CMYK JPEGs

JPEG not displaying in MS Internet Explorer 7 or 8 ? I was puzzled. I checked the src link, re-uploaded the image…

Well, then I learned that JPEGs saved in the CMYK color model will not display in MS IE, while they do display in Firefox 3.x.

I guess saving JPEGs in CMYK is unusual, esp. for screen use. I assumed the file was in RGB, given that it was intended for the web.

More:
CMYK color model
Microsoft Internet Explorer 8.0 does not display JPG images with CMYK color mode

How to Resize Photos

My family’s email account in Blantyre was blocked twice in the past week, due to well-meaning but over-sized Christmas and New Year email greetings. Attachments with over 2 MBs. The family is still on a phone line with a very slow connection rate. And downloading emails with a large attachment takes forever and a day. Luckily I can access their account via the web and move the large emails out of the way. But I thought I’d raise some awareness.

And point you to some resources describing how to resize photos.


Using MS Paint

How to resize your photograph by exact dimensions

  1. Right click on the image and select ‘Edit’. (This should bring up Windows Paint).
  2. On the menu bar at the top, select Image -> Attributes…
  3. If the image is a portrait layout, use a width of 640 and a height of 480. If it’s a landscape layout, use a width of 480 and a height of 640.
  4. Save the file. (You may want to ‘Save As’ to a different file so you don’t overwrite the original).

How to resize your photograph by percent

  1. Right click on the image and select ‘Edit’. (This should bring up Windows Paint).
  2. On the menu bar at the top, select Image -> Stretch/Skew…
  3. Change the percentages in the Stretch box for both Vertical and Horizontal. Make them both the same or else the picture will not be proportionate.
  4. Save the file (you may want to ‘Save As’ to a different file so you don’t overwrite the original).

Using Picasa

Resize by exporting

Exporting lets you resize your photos while controlling the JPEG compression (image quality) introduced by your applied photo edits. The result is newly resized copies of your photos, saved to any location on your hard drive. During the export process, you can adjust both the ‘Image Size Options’ and the ‘Image Quality’ settings in the ‘Export to Folder’ screen.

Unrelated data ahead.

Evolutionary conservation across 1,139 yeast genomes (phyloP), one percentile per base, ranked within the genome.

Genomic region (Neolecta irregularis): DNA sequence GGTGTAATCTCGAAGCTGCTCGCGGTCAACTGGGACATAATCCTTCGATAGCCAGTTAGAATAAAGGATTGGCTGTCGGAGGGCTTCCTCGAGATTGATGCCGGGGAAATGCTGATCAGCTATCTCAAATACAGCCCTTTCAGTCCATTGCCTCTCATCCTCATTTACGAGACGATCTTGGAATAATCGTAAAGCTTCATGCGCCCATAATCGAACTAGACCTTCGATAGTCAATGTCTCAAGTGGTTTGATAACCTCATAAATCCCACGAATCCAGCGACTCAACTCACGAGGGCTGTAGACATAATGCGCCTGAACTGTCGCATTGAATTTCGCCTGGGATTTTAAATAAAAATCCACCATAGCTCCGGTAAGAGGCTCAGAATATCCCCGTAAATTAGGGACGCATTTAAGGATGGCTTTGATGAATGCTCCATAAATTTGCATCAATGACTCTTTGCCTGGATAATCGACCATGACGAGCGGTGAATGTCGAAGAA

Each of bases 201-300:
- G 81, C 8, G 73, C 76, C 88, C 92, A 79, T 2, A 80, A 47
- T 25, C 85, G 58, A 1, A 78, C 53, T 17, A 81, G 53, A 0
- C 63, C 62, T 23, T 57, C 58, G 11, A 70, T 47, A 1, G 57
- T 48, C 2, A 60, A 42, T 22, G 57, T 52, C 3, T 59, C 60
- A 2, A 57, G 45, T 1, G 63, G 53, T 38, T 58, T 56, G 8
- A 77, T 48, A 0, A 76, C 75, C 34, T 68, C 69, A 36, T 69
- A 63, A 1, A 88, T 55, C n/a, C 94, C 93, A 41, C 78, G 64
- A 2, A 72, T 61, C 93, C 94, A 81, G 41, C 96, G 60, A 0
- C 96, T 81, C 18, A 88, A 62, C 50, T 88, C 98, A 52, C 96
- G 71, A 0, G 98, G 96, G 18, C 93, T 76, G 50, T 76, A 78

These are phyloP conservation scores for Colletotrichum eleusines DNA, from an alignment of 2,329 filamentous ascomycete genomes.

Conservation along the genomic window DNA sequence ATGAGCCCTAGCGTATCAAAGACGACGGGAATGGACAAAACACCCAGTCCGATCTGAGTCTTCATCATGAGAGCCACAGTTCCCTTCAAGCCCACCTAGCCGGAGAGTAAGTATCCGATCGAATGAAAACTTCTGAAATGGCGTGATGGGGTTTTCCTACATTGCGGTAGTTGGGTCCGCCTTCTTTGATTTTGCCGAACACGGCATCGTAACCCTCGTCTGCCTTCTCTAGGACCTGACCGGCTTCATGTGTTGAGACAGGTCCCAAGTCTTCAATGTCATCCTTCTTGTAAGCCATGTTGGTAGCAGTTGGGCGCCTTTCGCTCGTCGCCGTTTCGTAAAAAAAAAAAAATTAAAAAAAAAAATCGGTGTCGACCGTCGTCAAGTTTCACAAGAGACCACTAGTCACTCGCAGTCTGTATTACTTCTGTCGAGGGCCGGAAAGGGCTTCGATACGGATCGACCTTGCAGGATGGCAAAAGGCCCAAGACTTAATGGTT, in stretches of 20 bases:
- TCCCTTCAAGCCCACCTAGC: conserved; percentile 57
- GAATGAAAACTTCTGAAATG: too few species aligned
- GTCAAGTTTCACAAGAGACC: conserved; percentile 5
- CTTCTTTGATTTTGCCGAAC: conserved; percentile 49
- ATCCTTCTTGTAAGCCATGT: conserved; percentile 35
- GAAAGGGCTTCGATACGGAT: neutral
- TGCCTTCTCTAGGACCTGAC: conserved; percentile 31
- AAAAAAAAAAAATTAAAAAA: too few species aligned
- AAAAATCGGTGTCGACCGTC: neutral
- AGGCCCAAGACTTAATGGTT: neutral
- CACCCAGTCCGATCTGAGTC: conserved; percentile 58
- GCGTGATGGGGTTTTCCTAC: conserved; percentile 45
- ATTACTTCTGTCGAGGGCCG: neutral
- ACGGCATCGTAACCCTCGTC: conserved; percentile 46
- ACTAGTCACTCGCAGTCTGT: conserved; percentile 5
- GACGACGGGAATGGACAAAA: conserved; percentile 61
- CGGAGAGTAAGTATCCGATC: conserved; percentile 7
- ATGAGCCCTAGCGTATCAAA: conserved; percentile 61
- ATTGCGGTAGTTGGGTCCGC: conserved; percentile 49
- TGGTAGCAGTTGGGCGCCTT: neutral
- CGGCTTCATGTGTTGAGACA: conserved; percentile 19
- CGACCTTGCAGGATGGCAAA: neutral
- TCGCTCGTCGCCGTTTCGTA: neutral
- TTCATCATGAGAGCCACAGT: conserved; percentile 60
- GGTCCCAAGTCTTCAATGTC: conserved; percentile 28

• Under ‘Image Size Options,’ select the ‘Resize to’ option and adjust the size slider. The number of pixels you select with this slider determines the length or height of your photo (whichever is longer). The other dimension is determined automatically to maintain the aspect ratio of the photo.
  • Select the desired image quality for your photo using the ‘Image Quality’ drop-down menu:
    • Automatic: Preserves the original image quality
    • Normal: Balances quality and size
    • Maximum: Preserves fine detail for large file sizes
    • Minimum: Yields some quality loss for small file sizes
    • Custom: Enables you to select your own value

Resize by emailing

If you’re sending photos by email, you may want to resize then in order to get under the attachment size limitation. To change the size of the photos you email from Picasa, please follow these steps:

  1. Click the Tools menu.
  2. Select Options.
  3. Click the Email tab.
  4. Under ‘Output Options,’ use the slider to set your desired pixel size when emailing multiple photos. Use the radio buttons to set the desired pixel size for emailing single photos.
  5. Click OK.

Lazy workaround via Flickr

I sometimes use Flickr as a lazy workaround.

  1. Upload or email photo to the Flickr stream.
  2. Go to the photo page and select All Sizes.
  3. Select Small or Medium and click Download the Small (or Medium) Size.

File format:
Always use JPEG.

There are tonnes of other ways to resize photos with free software, such as IrfanView or The Gimp.

Within MS Word:
Don’t change the viewable size within Word (e.g. dragging the corners of the photo). Word will store the image in its original size. Resize the photo before inserting it into Word.

Adobe PDF:
Check the conversion settings.

Check the sizes of all files (Word, pdf, .jpeg) before sending them.

Be considerate and don’t send photos in their original size. Especially if you don’t know what type of connection the recipient is using.

It’s five minutes for you versus 30 minutes of expensive download time on a plain old telephone connection for them.